TWO English ophthalmologists, Laurence and Moon in 1886, directed attention to the fact that retinitis pigmentosa sometimes appears in combination with other defects, such as mental retardation, hypogenitalism, and obesity. In 1922, Biedl reported the additional observation of familial occurrence and polydactyly in association with the above findings. Thus, this complex became known as the Laurence-Moon-Biedl syndrome.1 By definition, it is characterized by familial occurrence, 48%; mental retardation, 80%; obesity, 83%; genital dystrophy, 60%; retinitis pigmentosa, 68%; and polydactyly or syndactyly, 75%.2-4 Numerous other anomalies such as skull defects, renal disease, and heart disease are often included but are not considered essential to the diagnosis.5-7 The syndrome is seen in all races and occurs in children with healthy parents, although consanguinity of parents has been reported.8,9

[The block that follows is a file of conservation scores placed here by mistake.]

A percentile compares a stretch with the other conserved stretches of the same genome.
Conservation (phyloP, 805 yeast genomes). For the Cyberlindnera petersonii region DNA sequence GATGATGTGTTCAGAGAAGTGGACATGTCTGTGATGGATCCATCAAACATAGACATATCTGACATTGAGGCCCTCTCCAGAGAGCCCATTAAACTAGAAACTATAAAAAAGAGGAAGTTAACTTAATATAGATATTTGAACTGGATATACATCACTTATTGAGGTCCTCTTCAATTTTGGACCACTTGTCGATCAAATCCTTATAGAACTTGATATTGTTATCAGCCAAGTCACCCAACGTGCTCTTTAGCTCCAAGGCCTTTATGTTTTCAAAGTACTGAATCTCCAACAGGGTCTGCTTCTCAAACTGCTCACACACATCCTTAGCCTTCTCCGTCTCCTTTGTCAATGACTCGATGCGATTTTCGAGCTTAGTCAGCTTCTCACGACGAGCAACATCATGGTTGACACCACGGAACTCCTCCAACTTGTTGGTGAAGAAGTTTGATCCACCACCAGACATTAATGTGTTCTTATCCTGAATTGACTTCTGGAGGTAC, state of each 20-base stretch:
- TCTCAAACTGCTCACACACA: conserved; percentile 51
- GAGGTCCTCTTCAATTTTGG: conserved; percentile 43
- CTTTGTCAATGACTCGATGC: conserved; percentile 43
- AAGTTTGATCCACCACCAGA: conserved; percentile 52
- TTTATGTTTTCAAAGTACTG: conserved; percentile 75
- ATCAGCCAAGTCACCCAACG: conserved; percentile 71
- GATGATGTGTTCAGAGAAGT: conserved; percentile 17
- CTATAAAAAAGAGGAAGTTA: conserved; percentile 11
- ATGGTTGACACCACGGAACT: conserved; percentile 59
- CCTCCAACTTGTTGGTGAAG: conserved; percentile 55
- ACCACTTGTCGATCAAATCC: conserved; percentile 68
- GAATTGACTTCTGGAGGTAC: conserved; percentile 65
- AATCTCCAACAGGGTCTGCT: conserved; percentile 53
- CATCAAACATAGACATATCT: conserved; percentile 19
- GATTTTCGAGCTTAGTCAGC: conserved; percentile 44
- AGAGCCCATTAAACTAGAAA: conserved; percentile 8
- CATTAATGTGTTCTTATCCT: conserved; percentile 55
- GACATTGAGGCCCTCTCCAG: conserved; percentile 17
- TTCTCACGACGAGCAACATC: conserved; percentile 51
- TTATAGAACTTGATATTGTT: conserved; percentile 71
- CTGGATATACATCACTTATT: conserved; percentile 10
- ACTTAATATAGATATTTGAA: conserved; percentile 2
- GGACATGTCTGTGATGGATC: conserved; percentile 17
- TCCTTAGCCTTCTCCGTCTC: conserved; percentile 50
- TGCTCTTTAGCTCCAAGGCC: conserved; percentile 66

Two theories of the genetic aspect of this syndrome have been proposed. One theory is that a single gene produces
Nadjmi B, Flanagan MJ, Christian JR. Laurence-Moon-Biedl Syndrome: Associated With Multiple Genitourinary Tract Anomalies. Am J Dis Child. 1969;117(3):352–356. doi:10.1001/archpedi.1969.02100030354022
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